Literal vs Nonliteral language

Revelation informs the reader from the very first verse of the book that it communicates symbolically

Lens - Photo by Paul Skorupskas on Unsplash
Must prophecy be interpreted only or primarily in the most “literal” fashion possible unless a passage indicates otherwise? Too often we assume that 
literal language is more reliable than nonliteral language, an assumption that becomes especially problematic in the book of Revelation. - [Photo by Paul Skorupskas on Unsplash].

Any insistence on only strictly “literal” readings of prophetic passages reflects ignorance of how human languages work. “Literal” and “nonliteral” represent different kinds of language.

VALID AND INVALID STATEMENTS

A statement may be strictly literal and invalid, just as another may be metaphorical and true. “It is raining cats and dogs” is a literal statement, but, “literally” speaking, it is clearly false. Cats and dogs do not fly or fall from the sky. The statement is a figure of speech used to portray heavy rainfall. The literalness of any statement has no bearing on its validity.

The Apostle Paul called the church the “body of Christ,” a nonliteral statement. Christians do not become the actual flesh and blood of Jesus upon conversion. Because the statement is metaphorical, are we to assume it is invalid or less reliable than more literal descriptions of the church?

In the gospel of John, Jesus is portrayed as the true “Temple” and “Tabernacle” in which the divine presence dwells, yet he is not made of stones or goatskins.

Revelation provides interpretations for many of its symbols, explanations that demonstrate the symbols are not “literal” or even things with any real physical existence.

SYMBOLISM

The book’s opening vision presents an image of seven “golden lampstands.” The text informs us the image represents “seven churches.” This is symbolic language and interpretation.

Sunbeams - Photo by Emilia Syldatk on Unsplash
[Photo by Emilia Syldatk on Unsplash]

John saw “
stars” on the right hand of Christ. The stars represent “angels” or “messengers.” In chapter 5, the “lamb” has “seven eyes,” which the text interprets as the eyes of the “seven spirits of God.” The “seven heads of the beast” on which Babylon sits represent “seven mountains,” and in turn, seven “kings” - (Revelation 1:20, 5:6, 17:8-10).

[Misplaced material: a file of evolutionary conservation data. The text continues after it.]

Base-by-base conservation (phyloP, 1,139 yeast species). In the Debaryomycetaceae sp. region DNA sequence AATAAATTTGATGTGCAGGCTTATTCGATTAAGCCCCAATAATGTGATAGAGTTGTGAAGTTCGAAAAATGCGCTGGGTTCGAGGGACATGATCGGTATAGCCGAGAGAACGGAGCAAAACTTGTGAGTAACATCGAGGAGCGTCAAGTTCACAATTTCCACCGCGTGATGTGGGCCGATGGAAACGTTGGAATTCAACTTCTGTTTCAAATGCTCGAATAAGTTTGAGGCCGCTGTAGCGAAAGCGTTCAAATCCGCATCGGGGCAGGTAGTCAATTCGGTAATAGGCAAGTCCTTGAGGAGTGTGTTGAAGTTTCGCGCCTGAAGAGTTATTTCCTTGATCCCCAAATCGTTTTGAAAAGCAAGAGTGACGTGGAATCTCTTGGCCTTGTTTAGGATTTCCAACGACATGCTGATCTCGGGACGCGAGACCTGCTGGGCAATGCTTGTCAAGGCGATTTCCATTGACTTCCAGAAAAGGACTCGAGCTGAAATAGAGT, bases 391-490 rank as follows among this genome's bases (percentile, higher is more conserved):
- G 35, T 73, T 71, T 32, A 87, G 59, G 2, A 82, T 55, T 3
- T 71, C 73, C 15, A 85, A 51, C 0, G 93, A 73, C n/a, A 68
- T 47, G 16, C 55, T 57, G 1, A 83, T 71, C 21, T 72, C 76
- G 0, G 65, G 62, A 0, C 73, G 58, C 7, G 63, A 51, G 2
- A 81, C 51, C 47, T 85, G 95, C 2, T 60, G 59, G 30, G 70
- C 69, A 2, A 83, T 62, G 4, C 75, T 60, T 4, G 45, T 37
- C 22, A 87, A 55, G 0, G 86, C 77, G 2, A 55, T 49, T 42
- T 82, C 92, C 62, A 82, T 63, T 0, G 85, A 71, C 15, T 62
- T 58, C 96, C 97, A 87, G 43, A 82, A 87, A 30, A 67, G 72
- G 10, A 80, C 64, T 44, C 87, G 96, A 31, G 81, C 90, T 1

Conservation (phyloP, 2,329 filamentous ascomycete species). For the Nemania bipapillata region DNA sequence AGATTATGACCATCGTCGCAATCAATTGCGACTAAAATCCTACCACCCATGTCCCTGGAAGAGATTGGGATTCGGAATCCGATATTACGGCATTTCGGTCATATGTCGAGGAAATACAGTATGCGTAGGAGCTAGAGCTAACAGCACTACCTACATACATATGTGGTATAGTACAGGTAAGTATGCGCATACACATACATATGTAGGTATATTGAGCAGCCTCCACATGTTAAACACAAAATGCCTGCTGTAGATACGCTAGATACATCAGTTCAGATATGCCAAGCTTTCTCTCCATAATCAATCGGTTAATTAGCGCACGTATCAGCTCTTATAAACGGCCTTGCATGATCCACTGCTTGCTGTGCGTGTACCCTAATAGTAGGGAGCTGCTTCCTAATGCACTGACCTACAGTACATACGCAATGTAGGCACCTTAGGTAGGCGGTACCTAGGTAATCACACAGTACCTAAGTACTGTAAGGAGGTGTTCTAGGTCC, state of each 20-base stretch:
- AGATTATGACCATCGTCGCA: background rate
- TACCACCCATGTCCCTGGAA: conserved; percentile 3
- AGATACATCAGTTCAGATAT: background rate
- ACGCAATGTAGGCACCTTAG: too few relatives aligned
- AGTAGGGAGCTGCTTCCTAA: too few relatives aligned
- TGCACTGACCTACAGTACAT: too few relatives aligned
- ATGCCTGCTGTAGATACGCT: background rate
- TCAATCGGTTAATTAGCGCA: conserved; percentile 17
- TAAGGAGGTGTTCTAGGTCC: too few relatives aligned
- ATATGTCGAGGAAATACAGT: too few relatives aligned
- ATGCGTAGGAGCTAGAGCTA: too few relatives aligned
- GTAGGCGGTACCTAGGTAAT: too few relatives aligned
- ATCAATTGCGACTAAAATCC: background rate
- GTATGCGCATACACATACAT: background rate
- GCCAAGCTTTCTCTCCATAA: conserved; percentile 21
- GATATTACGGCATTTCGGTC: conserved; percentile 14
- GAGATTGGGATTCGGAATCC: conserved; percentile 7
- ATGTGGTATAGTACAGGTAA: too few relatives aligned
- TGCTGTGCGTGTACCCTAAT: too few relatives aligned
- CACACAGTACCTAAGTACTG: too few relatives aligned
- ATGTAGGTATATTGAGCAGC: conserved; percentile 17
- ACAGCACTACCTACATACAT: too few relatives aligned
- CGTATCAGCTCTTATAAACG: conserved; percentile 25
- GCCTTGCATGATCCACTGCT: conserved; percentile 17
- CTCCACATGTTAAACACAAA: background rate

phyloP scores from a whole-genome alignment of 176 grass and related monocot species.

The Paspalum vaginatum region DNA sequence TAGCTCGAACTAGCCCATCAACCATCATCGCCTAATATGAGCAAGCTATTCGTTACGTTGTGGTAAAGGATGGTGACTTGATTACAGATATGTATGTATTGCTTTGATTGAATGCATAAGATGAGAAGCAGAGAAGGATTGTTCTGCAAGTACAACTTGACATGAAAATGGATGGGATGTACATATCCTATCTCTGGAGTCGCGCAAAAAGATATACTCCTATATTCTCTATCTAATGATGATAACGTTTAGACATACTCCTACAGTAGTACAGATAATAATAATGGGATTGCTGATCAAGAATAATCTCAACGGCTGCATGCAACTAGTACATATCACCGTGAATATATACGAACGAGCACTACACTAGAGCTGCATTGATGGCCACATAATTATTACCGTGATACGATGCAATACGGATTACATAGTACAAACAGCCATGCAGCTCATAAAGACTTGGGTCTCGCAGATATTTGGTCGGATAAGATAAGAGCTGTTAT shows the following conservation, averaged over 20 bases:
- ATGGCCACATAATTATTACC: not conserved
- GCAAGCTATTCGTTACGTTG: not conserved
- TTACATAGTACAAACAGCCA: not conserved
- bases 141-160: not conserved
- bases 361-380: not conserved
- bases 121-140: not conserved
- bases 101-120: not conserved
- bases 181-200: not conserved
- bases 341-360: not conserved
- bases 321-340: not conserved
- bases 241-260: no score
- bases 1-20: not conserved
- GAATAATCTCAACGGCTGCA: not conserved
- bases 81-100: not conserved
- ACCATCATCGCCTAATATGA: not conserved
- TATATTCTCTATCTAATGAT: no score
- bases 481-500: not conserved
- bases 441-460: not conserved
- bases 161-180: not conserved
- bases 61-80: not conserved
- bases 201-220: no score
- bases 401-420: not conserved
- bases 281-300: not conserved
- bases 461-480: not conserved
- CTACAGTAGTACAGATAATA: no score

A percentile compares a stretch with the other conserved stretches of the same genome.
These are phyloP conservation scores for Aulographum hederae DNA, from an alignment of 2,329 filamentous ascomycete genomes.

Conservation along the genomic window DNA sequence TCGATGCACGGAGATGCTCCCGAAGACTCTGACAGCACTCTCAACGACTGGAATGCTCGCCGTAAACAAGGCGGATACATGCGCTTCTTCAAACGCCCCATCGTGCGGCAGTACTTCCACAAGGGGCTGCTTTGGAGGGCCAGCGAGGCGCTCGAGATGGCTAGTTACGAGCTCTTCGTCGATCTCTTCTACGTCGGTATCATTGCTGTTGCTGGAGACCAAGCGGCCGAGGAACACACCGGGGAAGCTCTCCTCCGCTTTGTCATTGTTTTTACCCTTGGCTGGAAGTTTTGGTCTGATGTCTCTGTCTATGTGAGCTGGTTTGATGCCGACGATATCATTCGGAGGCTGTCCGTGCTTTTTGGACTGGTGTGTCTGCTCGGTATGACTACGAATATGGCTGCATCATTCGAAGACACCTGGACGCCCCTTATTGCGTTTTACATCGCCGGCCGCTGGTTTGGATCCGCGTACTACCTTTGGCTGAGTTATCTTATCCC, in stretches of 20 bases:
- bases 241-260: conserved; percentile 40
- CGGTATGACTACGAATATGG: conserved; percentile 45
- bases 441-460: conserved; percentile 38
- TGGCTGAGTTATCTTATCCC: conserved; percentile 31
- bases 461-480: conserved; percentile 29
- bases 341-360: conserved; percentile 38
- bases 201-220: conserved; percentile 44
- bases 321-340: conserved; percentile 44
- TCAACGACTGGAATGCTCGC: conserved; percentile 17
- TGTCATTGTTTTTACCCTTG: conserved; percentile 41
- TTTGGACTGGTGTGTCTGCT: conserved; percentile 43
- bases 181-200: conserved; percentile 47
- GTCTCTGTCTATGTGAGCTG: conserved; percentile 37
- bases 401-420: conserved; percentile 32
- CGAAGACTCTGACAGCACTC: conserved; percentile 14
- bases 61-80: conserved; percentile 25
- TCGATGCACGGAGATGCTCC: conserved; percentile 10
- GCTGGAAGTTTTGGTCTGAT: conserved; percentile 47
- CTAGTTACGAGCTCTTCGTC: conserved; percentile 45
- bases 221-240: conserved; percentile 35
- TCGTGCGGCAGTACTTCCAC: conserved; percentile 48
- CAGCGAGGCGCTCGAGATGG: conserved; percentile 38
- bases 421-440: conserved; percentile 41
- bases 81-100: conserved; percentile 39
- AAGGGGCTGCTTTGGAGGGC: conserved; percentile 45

In Revelation, many images cannot be interpreted “literally” without producing bizarre and ridiculous results.

God is the One “Who Sits on the Throne” holding a “sealed scroll” in his right hand. How does a being that is Spirit and fills heaven and earth have a “right hand” or a backside with which to sit on the throne?

Jesus is the “slain lamb” with “seven horns and seven eyes,” and the “lion of the tribe of Judah.” Is he a literal lion, a lamb, or both? Does he have seven “literal” eyes and seven horns protruding from his head?

When the fifth trumpet sounded, a “star” fell to the earth that was given a “key.” Would not the earth be destroyed outright if an actual star collided with it? Or more correctly, would not the earth be drawn into the star by its superior gravitational pull? Even if what John saw was a meteorite or an asteroid rather than a star, how does one give a “key” to rocks from outer space?

Is Satan an actual and rather large “red dragon” with heads and horns? Does his tail “literally” draw a “third of the stars” to the earth, and if so, how does the earth survive such a cosmic collision? If the Devil is a spiritual being, how does one attach a metal “chain” to his ankle to imprison him for a thousand years?

The book describes itself as an unveiling by Jesus Christ that signifies “what things must soon come to pass.” This is accomplished by means of visions in which John sees and hears things that represent specific realities. The symbols point to those very real things and persons but are not themselves real. Satan is very real, but there is no giant “red dragon” with multiple heads and horns hovering in the sky above the planet earth.

Thus, the book informs the reader from its start that it communicates symbolically. That does NOT mean John’s visions are allegorical, but to understand their messages we must first determine exactly what each symbol represents.



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